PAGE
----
Saks Fifth Avenue was the brainchild of Horace Saks and Bernard Gimbel, who operated independent retail stores on New York's 34th Street at Herald Square in the early 1900s. Their dream was to construct a unique specialty store that would become synonymous with fashionable, gracious living.
The combined financial input of these great merchant families led to the purchase of a site between 49th and 50th Streets on upper Fifth Avenue, then jointly occupied by the Democratic Club and the Buckingham Hotel. With the opening of its founders' "dream store" on September 15, 1924, Saks Fifth Avenue became the first large retail operation to locate in what was then primarily a residential district. By offering the finest quality men's and women's fashions, as well as an extraordinary program of customer services, Saks Fifth Avenue has become the byword for taste and elegance.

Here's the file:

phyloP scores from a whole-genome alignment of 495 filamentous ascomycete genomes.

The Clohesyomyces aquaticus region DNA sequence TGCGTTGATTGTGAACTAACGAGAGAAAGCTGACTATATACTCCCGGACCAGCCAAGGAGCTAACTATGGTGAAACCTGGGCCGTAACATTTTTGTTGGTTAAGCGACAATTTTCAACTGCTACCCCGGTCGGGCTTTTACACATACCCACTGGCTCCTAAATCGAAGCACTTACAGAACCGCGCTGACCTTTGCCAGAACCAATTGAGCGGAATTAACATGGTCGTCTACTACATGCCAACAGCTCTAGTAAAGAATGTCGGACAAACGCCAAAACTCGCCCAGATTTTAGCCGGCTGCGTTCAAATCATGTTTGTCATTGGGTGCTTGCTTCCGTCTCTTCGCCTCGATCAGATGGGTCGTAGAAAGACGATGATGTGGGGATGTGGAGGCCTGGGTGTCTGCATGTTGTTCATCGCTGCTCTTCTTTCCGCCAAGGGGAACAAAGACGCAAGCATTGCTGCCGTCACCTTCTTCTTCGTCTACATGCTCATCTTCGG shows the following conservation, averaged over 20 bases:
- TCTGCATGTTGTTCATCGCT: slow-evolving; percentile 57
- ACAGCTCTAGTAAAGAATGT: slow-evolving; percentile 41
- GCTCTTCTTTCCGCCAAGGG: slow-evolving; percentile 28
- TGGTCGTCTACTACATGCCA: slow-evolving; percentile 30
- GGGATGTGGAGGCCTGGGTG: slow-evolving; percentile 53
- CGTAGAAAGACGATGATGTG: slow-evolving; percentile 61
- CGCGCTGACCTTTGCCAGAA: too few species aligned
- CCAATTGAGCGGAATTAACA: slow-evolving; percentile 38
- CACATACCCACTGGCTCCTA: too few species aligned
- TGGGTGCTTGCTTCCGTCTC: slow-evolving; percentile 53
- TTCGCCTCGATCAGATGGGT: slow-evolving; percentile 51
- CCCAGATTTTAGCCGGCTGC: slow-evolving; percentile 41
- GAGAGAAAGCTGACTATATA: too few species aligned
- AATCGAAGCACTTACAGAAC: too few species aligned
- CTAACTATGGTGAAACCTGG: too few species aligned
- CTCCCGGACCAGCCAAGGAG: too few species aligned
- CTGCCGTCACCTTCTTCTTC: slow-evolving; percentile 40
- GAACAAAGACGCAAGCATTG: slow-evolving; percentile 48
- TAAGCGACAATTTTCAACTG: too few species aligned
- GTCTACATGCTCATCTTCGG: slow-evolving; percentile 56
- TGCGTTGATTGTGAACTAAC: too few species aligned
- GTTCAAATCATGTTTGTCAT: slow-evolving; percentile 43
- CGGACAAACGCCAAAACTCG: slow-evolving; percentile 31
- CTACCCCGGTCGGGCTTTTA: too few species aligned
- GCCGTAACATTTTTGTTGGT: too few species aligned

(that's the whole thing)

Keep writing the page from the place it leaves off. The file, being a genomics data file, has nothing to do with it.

Saks Fifth Avenue, 1924 to 1972
The merging of the Saks and Gimbel families resulted in more than just the construction of Saks Fifth Avenue. 30-year-old Adam Gimbel (Bernard's cousin) became Horace Saks' assistant. With the sudden death of Horace Saks in 1926, Adam Gimbel became President of Saks Fifth Avenue, bringing with him the imaginative foresight that has carried Saks to the zenith of its success.
Adam Gimbel also established a Saks empire, with branch stores reaching from coast to coast. When he retired in 1969, he was a legend in his own time. Adam Gimbel's first action was to redecorate the entire flagship store in the opulent Art Moderne style from the 1925 Paris Exposition, creating a series of specialty shops within the grand luxury of Saks Fifth Avenue. His intuitive perception was demonstrated as Adam traveled all over the world in search of those items that would set Saks eminently above other specialty stores.